Peirce is a Republican with libertarian leanings. Her term expires June 5. With a proposal like this and a nickname “Crypto Mom,” I can only assume she is buttering up for her next gig? Also, the odds of this rule passing are slim to none, especially given SEC Commissioner’s Jay Clayton’s strong criticism of ICOs in the past.
IOTA is in full meltdown mode. Apparently, IOTA founders Sergey Ivancheglo (aka Come-from-Beyond) and David Sønstebø were working on a ternary computing development project called Jinn. But it fell apart, and now the two can’t stop pointing fingers at each other. Ivancheglo says that he no longer works for foundation director David Sønstebø and is suing him for 25 million MIOTA (~ $8.5 million). Sønstebø wrote this really long Medium post, which I had trouble staying awake through. There is also a r/buttcoin Reddit post that spells out the full drama, if you’re in need of entertainment.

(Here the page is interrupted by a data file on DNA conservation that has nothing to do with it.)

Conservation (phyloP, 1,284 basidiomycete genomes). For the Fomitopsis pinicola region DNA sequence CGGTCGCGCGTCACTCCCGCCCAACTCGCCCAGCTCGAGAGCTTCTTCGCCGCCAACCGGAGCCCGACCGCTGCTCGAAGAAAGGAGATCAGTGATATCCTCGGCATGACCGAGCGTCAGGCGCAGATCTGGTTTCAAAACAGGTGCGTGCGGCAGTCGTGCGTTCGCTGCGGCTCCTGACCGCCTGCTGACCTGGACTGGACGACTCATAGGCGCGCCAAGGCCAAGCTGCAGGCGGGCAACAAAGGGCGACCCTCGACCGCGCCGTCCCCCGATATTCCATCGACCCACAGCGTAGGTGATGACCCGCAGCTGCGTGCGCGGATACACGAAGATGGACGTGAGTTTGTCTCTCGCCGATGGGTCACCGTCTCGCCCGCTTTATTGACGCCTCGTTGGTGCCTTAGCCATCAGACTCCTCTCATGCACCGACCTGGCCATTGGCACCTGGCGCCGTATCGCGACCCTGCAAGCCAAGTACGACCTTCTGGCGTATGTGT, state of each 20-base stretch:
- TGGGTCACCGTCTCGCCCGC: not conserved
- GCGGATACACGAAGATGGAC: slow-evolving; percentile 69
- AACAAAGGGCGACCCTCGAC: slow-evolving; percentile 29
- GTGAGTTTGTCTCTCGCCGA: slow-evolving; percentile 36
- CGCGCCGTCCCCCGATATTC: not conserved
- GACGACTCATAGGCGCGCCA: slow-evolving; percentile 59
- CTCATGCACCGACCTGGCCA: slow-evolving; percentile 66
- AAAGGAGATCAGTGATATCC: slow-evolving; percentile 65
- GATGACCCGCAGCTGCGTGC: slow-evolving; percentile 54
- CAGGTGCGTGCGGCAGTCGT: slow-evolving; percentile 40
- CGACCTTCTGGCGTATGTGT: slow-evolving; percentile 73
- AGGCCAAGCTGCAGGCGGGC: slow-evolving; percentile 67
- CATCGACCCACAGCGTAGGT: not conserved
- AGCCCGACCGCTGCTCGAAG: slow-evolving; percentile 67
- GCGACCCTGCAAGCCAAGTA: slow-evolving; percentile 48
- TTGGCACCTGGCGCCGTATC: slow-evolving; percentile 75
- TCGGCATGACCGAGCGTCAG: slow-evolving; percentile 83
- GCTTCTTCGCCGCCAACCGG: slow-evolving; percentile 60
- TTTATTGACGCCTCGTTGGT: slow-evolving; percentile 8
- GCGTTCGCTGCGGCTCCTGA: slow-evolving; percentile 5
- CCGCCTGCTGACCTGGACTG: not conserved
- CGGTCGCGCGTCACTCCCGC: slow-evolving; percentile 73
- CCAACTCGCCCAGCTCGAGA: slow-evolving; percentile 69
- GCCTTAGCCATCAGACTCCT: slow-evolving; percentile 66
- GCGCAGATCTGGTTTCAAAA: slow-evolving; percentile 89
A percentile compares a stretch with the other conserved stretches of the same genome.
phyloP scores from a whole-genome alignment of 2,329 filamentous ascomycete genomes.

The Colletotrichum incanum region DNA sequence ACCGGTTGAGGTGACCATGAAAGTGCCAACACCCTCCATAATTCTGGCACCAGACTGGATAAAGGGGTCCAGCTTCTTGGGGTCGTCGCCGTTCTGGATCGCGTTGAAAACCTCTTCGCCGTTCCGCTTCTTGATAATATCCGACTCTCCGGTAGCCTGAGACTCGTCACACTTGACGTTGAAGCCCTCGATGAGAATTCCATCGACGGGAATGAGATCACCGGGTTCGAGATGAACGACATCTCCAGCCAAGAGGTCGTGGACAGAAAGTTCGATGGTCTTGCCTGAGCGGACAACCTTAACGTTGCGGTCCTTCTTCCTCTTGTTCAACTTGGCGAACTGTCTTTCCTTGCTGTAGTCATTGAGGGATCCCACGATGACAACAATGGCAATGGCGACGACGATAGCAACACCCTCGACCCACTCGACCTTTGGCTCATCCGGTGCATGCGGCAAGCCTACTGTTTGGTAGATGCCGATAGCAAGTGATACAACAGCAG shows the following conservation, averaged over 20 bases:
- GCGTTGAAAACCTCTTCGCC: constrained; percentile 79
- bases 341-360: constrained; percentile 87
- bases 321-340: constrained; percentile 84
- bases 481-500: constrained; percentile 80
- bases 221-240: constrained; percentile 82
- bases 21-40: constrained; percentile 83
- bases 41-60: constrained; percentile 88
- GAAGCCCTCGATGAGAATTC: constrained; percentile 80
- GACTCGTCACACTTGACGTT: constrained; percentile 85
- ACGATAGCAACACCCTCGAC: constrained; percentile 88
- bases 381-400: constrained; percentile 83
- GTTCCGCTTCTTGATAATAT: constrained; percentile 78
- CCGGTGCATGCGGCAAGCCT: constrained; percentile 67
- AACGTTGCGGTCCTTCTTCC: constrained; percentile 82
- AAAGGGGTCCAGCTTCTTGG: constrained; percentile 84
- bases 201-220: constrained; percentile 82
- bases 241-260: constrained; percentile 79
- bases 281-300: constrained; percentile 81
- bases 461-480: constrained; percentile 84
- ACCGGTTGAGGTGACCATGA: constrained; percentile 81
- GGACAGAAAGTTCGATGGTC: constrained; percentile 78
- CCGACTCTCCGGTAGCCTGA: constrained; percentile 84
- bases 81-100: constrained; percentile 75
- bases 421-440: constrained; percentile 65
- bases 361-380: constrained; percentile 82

Given the maturity level demonstrated by this project in the past, I’m not surprised by any of this. The project has been a complete mess ever since they tried to roll their own crypto in 2017. I wrote about it for Forbes, and they attacked me with weird blog posts and other nonsense. Cofounder Dominik Schiener even threatened to slap me. And when confronted, he accused me of “leading the FUD race.” FT Alphaville actually covered this in a story titled “FUD, inglorious FUD” at the time.